40 Years Ago, Aug. 18, 1971
Board gives facility go-ahead
A silent picket line stood on either side of the entrance to Town Hall as citizens and Town Board members assembled for the regular town meeting Monday evening. Residents of Staley Road, protesting a recent decision on the part of the board, filed quietly into the board chambers and remained throughout the proceedings.
In its initial action the board granted an exemption to conditions outlined in the newly adopted master plan for Grand Island, permitting construction to get under way for the 80-bed Grand Island Manor Nursing Home to be located on Grand Island Boulevard.
Reflecting the continuing increase in Island population was yet another request from citizens, this time in the form of a petition from more than 100 residents, asking that the speed limit on Bedell Road be reduced.
30 Years Ago, Aug. 14, 1981
River Oaks has successful opening
The River Oaks golf course opened Saturday with more than 100 golfers teeing off that morning on the 18-hole championship course. On hand at the opening were Councilman James H. Pax, Islander and River Oaks owner George Smith and Grand Island Supervisor LaVerne C. Luther.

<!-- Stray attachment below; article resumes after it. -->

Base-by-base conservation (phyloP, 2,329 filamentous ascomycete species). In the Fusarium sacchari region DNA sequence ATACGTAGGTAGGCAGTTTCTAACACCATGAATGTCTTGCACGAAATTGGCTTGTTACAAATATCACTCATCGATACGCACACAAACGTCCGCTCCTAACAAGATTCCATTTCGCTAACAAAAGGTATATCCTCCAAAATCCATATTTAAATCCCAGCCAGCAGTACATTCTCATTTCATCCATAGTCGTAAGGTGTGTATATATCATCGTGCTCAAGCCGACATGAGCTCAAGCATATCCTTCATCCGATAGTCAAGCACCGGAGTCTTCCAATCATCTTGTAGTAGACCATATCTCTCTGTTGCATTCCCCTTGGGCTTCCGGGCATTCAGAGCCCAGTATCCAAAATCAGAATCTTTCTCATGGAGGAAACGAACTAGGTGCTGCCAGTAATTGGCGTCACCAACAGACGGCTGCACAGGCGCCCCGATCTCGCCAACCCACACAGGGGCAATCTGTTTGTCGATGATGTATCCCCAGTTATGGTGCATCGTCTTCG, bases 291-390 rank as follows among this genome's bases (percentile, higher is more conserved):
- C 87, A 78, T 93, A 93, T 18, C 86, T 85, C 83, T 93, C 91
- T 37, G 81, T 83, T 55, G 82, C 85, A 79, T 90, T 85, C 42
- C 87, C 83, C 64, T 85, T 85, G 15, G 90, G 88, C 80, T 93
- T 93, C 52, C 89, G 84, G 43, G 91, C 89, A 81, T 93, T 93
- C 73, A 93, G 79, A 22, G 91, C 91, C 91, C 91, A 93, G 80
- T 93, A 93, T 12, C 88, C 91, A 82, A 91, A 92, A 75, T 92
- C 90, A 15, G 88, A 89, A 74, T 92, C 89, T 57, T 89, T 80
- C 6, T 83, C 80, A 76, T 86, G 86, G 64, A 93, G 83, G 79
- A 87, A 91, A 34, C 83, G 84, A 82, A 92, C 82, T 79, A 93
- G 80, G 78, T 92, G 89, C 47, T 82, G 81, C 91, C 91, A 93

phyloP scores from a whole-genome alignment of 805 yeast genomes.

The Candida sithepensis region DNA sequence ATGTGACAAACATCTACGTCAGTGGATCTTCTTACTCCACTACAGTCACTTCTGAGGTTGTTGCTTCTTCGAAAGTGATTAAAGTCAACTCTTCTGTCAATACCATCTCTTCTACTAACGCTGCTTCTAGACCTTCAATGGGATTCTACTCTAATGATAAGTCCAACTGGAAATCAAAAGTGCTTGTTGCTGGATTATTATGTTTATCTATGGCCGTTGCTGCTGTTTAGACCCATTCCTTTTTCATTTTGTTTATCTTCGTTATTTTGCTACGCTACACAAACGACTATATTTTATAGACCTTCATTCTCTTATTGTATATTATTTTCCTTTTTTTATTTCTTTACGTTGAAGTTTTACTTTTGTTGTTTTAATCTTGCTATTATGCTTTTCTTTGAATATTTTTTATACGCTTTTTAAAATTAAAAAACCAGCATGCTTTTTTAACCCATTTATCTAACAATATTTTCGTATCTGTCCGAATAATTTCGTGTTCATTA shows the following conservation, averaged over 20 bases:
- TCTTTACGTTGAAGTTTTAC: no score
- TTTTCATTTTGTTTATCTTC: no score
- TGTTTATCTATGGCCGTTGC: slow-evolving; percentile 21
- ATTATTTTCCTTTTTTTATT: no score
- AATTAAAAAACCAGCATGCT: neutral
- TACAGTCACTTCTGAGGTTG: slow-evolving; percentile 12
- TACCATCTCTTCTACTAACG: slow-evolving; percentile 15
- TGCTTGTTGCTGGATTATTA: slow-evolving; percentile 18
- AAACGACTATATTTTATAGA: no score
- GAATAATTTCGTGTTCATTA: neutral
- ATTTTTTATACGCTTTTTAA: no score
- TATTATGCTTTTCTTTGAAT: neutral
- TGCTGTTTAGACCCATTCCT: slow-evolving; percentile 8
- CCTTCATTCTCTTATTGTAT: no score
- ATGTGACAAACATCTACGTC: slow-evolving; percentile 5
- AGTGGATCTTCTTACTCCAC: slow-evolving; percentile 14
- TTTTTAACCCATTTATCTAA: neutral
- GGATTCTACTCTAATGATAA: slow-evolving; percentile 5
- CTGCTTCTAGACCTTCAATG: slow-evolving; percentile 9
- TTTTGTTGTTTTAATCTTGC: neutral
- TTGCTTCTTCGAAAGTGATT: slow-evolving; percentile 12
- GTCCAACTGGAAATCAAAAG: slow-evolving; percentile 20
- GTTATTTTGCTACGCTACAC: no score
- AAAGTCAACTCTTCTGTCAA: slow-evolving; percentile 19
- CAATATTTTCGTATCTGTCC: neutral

A spokesman for the course said another 100 or so golfers played Monday, and the links continued to attract a good crowd throughout the week.
20 Years Ago, Aug. 16, 1991
Isle 9-year-old detonates Buffalo landmark
Giorgio Panepinto of Third Avenue will have something to share with his fellow classmates in the fourth grade at St. Andrews Country Day School upon returning to class next month. On Aug. 3, he helped world famous Scott Gustafson detonate the dynamite that brought down the Mobil Cracking Tower, an old South Buffalo landmark.
The structure was approximately 30 stories tall, about the same height as the Statue of Liberty. His father, George, who will demolish the former Bells Market on the Island, is the contractor demolishing the old Mobil Refinery.
10 Years Ago, Aug. 17, 2001
Chamber asks state to protect town
The Grand Island Chamber of Commerce hosted a conference on Aug. 9, to voice lingering concerns about possible land acquisitions that could result from the pending Seneca Nation lawsuit.
Speaking on behalf of the chamber was Thomas Cusack, president of the Cusack Center for Professional Development. He said that even if landowners are not liable in the Seneca Nation's claim for Grand Island, the community could still be impacted by a loss of tax revenue. He pointed out that if the Senecas win their suit, they would then be sovereign and could purchase properties in Grand Island and be exempt from local taxes.
Cusack further said that the governor's recent proclamation that landowners would not be liable in the suit was not enough. He and chamber representatives are calling for the governor and state legislature to protect the town should it lose the suit.